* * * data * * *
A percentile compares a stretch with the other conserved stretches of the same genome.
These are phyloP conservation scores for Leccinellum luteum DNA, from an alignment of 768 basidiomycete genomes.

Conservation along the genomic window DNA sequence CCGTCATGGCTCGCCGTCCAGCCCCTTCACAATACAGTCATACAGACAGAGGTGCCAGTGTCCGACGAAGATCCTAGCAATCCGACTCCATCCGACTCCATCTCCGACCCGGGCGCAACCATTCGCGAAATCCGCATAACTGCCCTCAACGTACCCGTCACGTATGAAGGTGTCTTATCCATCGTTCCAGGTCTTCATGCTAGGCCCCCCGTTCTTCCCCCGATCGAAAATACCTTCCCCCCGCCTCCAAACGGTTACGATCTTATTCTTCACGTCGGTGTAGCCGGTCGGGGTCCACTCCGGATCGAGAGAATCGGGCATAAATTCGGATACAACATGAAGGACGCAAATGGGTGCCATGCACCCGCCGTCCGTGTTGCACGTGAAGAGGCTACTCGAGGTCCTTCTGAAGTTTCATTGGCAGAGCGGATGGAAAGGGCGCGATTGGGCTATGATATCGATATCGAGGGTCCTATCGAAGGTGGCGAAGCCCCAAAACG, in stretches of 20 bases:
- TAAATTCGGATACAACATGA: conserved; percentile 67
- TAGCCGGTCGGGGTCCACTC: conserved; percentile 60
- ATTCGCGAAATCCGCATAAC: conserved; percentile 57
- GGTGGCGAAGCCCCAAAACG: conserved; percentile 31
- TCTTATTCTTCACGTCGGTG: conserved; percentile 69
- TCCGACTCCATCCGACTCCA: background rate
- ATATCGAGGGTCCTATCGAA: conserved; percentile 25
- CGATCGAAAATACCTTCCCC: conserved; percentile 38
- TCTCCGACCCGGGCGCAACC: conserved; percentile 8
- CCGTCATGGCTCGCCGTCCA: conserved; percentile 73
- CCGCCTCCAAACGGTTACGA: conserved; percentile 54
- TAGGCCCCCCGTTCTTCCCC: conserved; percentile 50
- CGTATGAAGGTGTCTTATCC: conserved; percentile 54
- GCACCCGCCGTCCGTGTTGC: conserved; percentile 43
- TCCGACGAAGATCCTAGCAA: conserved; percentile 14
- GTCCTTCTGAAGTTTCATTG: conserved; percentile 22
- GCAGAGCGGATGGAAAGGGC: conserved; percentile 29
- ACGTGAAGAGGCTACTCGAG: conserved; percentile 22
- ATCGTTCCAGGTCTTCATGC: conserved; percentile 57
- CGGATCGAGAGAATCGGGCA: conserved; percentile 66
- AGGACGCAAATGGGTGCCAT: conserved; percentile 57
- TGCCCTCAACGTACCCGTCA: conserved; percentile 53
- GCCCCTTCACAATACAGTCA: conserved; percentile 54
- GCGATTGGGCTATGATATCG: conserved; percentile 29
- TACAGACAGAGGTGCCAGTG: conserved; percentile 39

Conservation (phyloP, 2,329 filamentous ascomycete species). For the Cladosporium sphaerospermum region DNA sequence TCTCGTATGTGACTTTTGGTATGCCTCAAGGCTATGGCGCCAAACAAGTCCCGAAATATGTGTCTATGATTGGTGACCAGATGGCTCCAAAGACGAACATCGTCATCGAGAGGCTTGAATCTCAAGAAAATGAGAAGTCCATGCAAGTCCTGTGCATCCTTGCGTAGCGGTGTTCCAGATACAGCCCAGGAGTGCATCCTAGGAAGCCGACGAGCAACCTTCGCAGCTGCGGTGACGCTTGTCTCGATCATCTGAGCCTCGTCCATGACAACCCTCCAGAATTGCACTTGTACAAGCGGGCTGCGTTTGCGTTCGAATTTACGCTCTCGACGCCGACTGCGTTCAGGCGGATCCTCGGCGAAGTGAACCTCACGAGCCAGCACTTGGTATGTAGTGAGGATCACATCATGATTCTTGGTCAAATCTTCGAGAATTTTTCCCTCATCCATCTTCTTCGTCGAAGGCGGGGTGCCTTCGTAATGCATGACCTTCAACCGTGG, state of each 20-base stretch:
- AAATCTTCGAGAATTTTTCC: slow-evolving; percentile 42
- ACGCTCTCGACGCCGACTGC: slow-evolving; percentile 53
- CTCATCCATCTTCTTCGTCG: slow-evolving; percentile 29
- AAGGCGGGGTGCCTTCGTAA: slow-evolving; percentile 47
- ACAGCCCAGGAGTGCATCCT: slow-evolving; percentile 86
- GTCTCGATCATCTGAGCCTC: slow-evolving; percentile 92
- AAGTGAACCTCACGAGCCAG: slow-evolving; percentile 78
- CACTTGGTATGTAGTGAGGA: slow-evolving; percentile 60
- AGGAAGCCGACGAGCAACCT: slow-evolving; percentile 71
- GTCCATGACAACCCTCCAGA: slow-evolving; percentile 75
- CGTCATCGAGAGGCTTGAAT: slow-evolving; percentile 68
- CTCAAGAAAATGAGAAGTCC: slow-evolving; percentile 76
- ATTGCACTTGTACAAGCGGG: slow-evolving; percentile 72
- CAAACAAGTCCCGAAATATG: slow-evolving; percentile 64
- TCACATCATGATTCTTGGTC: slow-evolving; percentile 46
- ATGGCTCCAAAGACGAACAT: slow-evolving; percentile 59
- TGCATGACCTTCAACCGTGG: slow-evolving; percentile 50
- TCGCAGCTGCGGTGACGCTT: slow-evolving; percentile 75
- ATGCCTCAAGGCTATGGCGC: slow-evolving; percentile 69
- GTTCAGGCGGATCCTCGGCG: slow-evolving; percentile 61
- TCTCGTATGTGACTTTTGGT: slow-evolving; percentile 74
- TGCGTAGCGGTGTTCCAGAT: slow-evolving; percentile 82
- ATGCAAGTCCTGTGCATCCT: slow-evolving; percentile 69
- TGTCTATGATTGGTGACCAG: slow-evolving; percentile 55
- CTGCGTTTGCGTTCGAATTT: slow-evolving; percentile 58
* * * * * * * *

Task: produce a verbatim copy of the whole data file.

A percentile compares a stretch with the other conserved stretches of the same genome.
These are phyloP conservation scores for Leccinellum luteum DNA, from an alignment of 768 basidiomycete genomes.

Conservation along the genomic window DNA sequence CCGTCATGGCTCGCCGTCCAGCCCCTTCACAATACAGTCATACAGACAGAGGTGCCAGTGTCCGACGAAGATCCTAGCAATCCGACTCCATCCGACTCCATCTCCGACCCGGGCGCAACCATTCGCGAAATCCGCATAACTGCCCTCAACGTACCCGTCACGTATGAAGGTGTCTTATCCATCGTTCCAGGTCTTCATGCTAGGCCCCCCGTTCTTCCCCCGATCGAAAATACCTTCCCCCCGCCTCCAAACGGTTACGATCTTATTCTTCACGTCGGTGTAGCCGGTCGGGGTCCACTCCGGATCGAGAGAATCGGGCATAAATTCGGATACAACATGAAGGACGCAAATGGGTGCCATGCACCCGCCGTCCGTGTTGCACGTGAAGAGGCTACTCGAGGTCCTTCTGAAGTTTCATTGGCAGAGCGGATGGAAAGGGCGCGATTGGGCTATGATATCGATATCGAGGGTCCTATCGAAGGTGGCGAAGCCCCAAAACG, in stretches of 20 bases:
- TAAATTCGGATACAACATGA: conserved; percentile 67
- TAGCCGGTCGGGGTCCACTC: conserved; percentile 60
- ATTCGCGAAATCCGCATAAC: conserved; percentile 57
- GGTGGCGAAGCCCCAAAACG: conserved; percentile 31
- TCTTATTCTTCACGTCGGTG: conserved; percentile 69
- TCCGACTCCATCCGACTCCA: background rate
- ATATCGAGGGTCCTATCGAA: conserved; percentile 25
- CGATCGAAAATACCTTCCCC: conserved; percentile 38
- TCTCCGACCCGGGCGCAACC: conserved; percentile 8
- CCGTCATGGCTCGCCGTCCA: conserved; percentile 73
- CCGCCTCCAAACGGTTACGA: conserved; percentile 54
- TAGGCCCCCCGTTCTTCCCC: conserved; percentile 50
- CGTATGAAGGTGTCTTATCC: conserved; percentile 54
- GCACCCGCCGTCCGTGTTGC: conserved; percentile 43
- TCCGACGAAGATCCTAGCAA: conserved; percentile 14
- GTCCTTCTGAAGTTTCATTG: conserved; percentile 22
- GCAGAGCGGATGGAAAGGGC: conserved; percentile 29
- ACGTGAAGAGGCTACTCGAG: conserved; percentile 22
- ATCGTTCCAGGTCTTCATGC: conserved; percentile 57
- CGGATCGAGAGAATCGGGCA: conserved; percentile 66
- AGGACGCAAATGGGTGCCAT: conserved; percentile 57
- TGCCCTCAACGTACCCGTCA: conserved; percentile 53
- GCCCCTTCACAATACAGTCA: conserved; percentile 54
- GCGATTGGGCTATGATATCG: conserved; percentile 29
- TACAGACAGAGGTGCCAGTG: conserved; percentile 39

Conservation (phyloP, 2,329 filamentous ascomycete species). For the Cladosporium sphaerospermum region DNA sequence TCTCGTATGTGACTTTTGGTATGCCTCAAGGCTATGGCGCCAAACAAGTCCCGAAATATGTGTCTATGATTGGTGACCAGATGGCTCCAAAGACGAACATCGTCATCGAGAGGCTTGAATCTCAAGAAAATGAGAAGTCCATGCAAGTCCTGTGCATCCTTGCGTAGCGGTGTTCCAGATACAGCCCAGGAGTGCATCCTAGGAAGCCGACGAGCAACCTTCGCAGCTGCGGTGACGCTTGTCTCGATCATCTGAGCCTCGTCCATGACAACCCTCCAGAATTGCACTTGTACAAGCGGGCTGCGTTTGCGTTCGAATTTACGCTCTCGACGCCGACTGCGTTCAGGCGGATCCTCGGCGAAGTGAACCTCACGAGCCAGCACTTGGTATGTAGTGAGGATCACATCATGATTCTTGGTCAAATCTTCGAGAATTTTTCCCTCATCCATCTTCTTCGTCGAAGGCGGGGTGCCTTCGTAATGCATGACCTTCAACCGTGG, state of each 20-base stretch:
- AAATCTTCGAGAATTTTTCC: slow-evolving; percentile 42
- ACGCTCTCGACGCCGACTGC: slow-evolving; percentile 53
- CTCATCCATCTTCTTCGTCG: slow-evolving; percentile 29
- AAGGCGGGGTGCCTTCGTAA: slow-evolving; percentile 47
- ACAGCCCAGGAGTGCATCCT: slow-evolving; percentile 86
- GTCTCGATCATCTGAGCCTC: slow-evolving; percentile 92
- AAGTGAACCTCACGAGCCAG: slow-evolving; percentile 78
- CACTTGGTATGTAGTGAGGA: slow-evolving; percentile 60
- AGGAAGCCGACGAGCAACCT: slow-evolving; percentile 71
- GTCCATGACAACCCTCCAGA: slow-evolving; percentile 75
- CGTCATCGAGAGGCTTGAAT: slow-evolving; percentile 68
- CTCAAGAAAATGAGAAGTCC: slow-evolving; percentile 76
- ATTGCACTTGTACAAGCGGG: slow-evolving; percentile 72
- CAAACAAGTCCCGAAATATG: slow-evolving; percentile 64
- TCACATCATGATTCTTGGTC: slow-evolving; percentile 46
- ATGGCTCCAAAGACGAACAT: slow-evolving; percentile 59
- TGCATGACCTTCAACCGTGG: slow-evolving; percentile 50
- TCGCAGCTGCGGTGACGCTT: slow-evolving; percentile 75
- ATGCCTCAAGGCTATGGCGC: slow-evolving; percentile 69
- GTTCAGGCGGATCCTCGGCG: slow-evolving; percentile 61
- TCTCGTATGTGACTTTTGGT: slow-evolving; percentile 74
- TGCGTAGCGGTGTTCCAGAT: slow-evolving; percentile 82
- ATGCAAGTCCTGTGCATCCT: slow-evolving; percentile 69
- TGTCTATGATTGGTGACCAG: slow-evolving; percentile 55
- CTGCGTTTGCGTTCGAATTT: slow-evolving; percentile 58